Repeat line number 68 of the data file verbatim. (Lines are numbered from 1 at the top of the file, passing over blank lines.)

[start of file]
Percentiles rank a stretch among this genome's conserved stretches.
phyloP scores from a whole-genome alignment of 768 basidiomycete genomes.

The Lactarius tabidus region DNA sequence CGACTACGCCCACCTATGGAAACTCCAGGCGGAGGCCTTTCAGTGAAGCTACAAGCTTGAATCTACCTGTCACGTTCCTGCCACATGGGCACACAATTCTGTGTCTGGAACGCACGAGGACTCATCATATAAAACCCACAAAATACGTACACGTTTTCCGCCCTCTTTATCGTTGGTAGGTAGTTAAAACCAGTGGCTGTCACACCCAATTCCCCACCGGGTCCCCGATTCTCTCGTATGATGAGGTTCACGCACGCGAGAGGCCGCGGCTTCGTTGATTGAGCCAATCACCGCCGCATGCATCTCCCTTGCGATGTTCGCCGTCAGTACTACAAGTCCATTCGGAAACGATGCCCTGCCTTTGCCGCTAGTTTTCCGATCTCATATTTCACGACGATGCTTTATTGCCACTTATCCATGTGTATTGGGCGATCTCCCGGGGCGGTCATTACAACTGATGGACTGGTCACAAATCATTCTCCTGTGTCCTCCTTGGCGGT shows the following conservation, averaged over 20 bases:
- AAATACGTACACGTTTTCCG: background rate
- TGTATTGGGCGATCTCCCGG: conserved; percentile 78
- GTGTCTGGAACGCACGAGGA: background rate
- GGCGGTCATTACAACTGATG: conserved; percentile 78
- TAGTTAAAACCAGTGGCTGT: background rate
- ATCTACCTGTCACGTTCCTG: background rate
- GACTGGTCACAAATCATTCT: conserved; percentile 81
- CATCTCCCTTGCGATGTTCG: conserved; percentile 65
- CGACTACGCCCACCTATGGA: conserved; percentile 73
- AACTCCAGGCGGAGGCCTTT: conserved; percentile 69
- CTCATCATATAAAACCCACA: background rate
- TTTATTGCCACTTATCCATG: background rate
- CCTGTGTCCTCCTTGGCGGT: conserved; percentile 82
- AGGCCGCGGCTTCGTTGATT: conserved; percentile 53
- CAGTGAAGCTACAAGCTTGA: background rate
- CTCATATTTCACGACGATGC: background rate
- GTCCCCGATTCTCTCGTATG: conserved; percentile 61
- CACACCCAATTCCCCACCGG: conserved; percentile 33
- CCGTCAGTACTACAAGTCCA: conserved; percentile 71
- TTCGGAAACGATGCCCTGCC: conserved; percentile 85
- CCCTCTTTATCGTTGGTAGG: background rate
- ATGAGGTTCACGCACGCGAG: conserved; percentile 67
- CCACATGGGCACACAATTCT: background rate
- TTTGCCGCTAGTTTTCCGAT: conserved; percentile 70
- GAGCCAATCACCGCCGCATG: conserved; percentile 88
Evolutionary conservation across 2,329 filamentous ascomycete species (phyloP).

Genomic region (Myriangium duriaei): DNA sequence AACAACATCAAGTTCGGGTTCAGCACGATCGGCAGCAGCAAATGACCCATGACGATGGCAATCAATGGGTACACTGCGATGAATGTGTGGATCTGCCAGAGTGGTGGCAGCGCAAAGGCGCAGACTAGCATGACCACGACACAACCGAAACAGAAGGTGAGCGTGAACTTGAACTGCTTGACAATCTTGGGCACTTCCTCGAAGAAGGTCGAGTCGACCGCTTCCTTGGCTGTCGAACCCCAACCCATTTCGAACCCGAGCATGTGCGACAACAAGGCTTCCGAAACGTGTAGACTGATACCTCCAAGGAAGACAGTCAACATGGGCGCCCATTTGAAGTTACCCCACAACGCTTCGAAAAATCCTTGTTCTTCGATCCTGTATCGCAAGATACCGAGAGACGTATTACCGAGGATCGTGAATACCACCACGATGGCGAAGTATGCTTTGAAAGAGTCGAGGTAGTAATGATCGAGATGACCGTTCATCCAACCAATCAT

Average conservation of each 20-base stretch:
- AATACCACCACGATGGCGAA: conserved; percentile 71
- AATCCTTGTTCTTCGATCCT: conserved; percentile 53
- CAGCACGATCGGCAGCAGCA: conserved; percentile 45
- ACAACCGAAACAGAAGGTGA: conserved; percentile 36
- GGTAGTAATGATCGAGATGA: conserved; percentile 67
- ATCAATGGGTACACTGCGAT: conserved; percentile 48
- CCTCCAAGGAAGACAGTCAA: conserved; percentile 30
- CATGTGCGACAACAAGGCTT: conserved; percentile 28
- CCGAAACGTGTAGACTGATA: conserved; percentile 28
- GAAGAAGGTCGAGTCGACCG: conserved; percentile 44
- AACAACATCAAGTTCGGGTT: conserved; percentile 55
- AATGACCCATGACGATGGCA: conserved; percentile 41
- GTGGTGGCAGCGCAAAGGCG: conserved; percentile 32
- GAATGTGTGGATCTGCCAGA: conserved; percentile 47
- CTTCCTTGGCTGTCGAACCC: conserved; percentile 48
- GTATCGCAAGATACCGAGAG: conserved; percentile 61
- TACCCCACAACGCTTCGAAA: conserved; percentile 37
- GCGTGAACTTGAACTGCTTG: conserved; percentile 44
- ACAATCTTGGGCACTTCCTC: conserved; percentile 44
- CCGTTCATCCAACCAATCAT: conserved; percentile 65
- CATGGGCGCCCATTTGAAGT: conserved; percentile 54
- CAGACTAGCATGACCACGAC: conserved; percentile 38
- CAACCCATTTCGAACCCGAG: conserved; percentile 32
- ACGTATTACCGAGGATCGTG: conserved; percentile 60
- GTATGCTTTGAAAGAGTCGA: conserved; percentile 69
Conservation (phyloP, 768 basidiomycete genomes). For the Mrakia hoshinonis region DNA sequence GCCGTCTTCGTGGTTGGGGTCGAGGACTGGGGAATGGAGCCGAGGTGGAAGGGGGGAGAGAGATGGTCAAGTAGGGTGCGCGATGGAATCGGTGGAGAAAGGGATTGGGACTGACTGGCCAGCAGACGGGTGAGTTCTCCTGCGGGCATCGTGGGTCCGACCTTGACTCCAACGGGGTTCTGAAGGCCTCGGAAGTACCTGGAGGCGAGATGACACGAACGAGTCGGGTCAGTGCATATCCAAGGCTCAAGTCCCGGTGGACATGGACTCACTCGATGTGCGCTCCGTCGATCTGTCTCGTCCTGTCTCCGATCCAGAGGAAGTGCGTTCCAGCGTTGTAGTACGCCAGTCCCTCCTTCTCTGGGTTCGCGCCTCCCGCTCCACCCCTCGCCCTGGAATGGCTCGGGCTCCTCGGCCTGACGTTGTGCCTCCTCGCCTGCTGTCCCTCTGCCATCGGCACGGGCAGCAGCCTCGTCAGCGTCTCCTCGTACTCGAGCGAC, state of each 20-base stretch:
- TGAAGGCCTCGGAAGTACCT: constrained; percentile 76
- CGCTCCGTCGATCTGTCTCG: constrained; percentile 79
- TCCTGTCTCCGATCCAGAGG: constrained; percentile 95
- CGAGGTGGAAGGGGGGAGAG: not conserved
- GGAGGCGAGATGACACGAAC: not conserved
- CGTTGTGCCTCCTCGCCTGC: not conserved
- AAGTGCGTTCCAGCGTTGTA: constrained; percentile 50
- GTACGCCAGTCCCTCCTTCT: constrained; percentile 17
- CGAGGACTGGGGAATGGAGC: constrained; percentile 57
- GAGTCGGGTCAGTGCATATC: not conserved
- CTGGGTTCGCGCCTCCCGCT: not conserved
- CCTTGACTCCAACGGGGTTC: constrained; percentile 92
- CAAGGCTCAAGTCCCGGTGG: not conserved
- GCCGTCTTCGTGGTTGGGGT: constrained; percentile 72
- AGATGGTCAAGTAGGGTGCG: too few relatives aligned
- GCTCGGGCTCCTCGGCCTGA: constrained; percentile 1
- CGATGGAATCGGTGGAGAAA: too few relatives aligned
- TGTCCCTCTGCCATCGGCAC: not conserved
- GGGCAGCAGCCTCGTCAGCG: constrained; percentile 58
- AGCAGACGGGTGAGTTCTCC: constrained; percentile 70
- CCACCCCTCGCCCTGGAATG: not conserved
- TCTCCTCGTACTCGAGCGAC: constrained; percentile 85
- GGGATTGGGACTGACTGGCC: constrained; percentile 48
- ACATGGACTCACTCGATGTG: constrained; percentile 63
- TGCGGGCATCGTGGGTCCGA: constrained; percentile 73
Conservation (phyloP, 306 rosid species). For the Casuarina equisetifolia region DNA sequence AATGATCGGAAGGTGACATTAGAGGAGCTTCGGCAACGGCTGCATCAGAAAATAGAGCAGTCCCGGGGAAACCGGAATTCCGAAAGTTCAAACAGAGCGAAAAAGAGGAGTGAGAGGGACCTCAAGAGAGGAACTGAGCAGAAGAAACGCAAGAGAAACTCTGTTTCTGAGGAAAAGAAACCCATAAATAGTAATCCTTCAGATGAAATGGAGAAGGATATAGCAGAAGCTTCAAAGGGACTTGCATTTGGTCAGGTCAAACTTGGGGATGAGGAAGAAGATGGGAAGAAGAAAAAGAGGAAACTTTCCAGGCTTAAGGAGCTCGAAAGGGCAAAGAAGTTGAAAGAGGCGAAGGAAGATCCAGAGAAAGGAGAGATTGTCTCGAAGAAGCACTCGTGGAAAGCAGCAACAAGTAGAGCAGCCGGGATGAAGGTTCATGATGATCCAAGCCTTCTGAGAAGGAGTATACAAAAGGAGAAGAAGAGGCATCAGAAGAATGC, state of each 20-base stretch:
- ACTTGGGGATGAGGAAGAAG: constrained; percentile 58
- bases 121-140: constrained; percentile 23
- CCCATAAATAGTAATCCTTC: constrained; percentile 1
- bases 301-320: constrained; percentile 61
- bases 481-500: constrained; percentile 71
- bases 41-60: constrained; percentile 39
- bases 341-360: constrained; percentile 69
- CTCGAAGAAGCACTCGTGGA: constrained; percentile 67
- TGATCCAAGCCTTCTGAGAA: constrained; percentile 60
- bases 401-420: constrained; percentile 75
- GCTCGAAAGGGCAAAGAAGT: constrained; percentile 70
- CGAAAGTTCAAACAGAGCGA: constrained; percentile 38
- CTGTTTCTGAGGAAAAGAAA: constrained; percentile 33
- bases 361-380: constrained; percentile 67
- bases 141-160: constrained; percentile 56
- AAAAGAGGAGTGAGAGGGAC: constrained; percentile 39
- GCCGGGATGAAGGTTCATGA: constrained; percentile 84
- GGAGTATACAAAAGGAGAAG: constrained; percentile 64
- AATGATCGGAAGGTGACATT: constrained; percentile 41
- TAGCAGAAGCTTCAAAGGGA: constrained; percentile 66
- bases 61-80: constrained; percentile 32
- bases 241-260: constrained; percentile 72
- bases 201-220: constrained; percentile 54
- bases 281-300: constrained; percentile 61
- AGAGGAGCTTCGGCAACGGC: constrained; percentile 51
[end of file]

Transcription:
- CTGGGTTCGCGCCTCCCGCT: not conserved